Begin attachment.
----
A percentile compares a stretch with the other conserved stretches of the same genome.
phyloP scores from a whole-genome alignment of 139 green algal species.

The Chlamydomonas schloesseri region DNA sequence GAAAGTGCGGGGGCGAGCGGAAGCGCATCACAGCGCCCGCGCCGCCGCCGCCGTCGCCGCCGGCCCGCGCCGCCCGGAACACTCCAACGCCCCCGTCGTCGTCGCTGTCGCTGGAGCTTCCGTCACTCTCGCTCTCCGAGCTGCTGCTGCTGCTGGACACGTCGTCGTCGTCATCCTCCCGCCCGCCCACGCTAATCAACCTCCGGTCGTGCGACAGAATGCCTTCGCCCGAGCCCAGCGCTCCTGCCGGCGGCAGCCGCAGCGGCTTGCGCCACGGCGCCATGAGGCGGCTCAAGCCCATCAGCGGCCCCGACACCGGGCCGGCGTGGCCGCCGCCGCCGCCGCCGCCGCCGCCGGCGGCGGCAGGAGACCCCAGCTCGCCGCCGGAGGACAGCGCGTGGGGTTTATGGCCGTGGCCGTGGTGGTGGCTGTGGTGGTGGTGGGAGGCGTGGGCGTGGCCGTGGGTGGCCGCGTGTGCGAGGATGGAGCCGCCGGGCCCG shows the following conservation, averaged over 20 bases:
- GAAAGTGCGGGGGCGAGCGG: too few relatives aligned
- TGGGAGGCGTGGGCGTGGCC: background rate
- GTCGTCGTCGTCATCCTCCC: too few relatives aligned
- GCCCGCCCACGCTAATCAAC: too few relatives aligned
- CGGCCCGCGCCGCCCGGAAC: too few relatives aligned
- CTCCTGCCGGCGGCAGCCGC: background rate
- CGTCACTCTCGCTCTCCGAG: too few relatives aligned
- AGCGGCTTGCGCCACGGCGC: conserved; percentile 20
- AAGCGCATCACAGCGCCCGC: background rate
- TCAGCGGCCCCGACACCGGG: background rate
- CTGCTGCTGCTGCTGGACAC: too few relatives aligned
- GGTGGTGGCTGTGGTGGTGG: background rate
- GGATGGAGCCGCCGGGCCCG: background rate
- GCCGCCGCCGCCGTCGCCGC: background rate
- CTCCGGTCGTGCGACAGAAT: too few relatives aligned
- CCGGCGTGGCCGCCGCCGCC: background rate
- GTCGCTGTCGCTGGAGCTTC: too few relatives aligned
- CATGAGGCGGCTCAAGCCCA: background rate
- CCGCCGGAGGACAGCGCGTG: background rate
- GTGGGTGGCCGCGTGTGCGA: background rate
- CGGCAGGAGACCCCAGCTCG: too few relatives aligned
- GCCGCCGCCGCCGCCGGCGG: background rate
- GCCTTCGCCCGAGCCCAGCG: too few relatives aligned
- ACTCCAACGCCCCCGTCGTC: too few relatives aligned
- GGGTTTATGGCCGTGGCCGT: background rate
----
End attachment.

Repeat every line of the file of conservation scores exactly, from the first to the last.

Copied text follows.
A percentile compares a stretch with the other conserved stretches of the same genome.
phyloP scores from a whole-genome alignment of 139 green algal species.

The Chlamydomonas schloesseri region DNA sequence GAAAGTGCGGGGGCGAGCGGAAGCGCATCACAGCGCCCGCGCCGCCGCCGCCGTCGCCGCCGGCCCGCGCCGCCCGGAACACTCCAACGCCCCCGTCGTCGTCGCTGTCGCTGGAGCTTCCGTCACTCTCGCTCTCCGAGCTGCTGCTGCTGCTGGACACGTCGTCGTCGTCATCCTCCCGCCCGCCCACGCTAATCAACCTCCGGTCGTGCGACAGAATGCCTTCGCCCGAGCCCAGCGCTCCTGCCGGCGGCAGCCGCAGCGGCTTGCGCCACGGCGCCATGAGGCGGCTCAAGCCCATCAGCGGCCCCGACACCGGGCCGGCGTGGCCGCCGCCGCCGCCGCCGCCGCCGCCGGCGGCGGCAGGAGACCCCAGCTCGCCGCCGGAGGACAGCGCGTGGGGTTTATGGCCGTGGCCGTGGTGGTGGCTGTGGTGGTGGTGGGAGGCGTGGGCGTGGCCGTGGGTGGCCGCGTGTGCGAGGATGGAGCCGCCGGGCCCG shows the following conservation, averaged over 20 bases:
- GAAAGTGCGGGGGCGAGCGG: too few relatives aligned
- TGGGAGGCGTGGGCGTGGCC: background rate
- GTCGTCGTCGTCATCCTCCC: too few relatives aligned
- GCCCGCCCACGCTAATCAAC: too few relatives aligned
- CGGCCCGCGCCGCCCGGAAC: too few relatives aligned
- CTCCTGCCGGCGGCAGCCGC: background rate
- CGTCACTCTCGCTCTCCGAG: too few relatives aligned
- AGCGGCTTGCGCCACGGCGC: conserved; percentile 20
- AAGCGCATCACAGCGCCCGC: background rate
- TCAGCGGCCCCGACACCGGG: background rate
- CTGCTGCTGCTGCTGGACAC: too few relatives aligned
- GGTGGTGGCTGTGGTGGTGG: background rate
- GGATGGAGCCGCCGGGCCCG: background rate
- GCCGCCGCCGCCGTCGCCGC: background rate
- CTCCGGTCGTGCGACAGAAT: too few relatives aligned
- CCGGCGTGGCCGCCGCCGCC: background rate
- GTCGCTGTCGCTGGAGCTTC: too few relatives aligned
- CATGAGGCGGCTCAAGCCCA: background rate
- CCGCCGGAGGACAGCGCGTG: background rate
- GTGGGTGGCCGCGTGTGCGA: background rate
- CGGCAGGAGACCCCAGCTCG: too few relatives aligned
- GCCGCCGCCGCCGCCGGCGG: background rate
- GCCTTCGCCCGAGCCCAGCG: too few relatives aligned
- ACTCCAACGCCCCCGTCGTC: too few relatives aligned
- GGGTTTATGGCCGTGGCCGT: background rate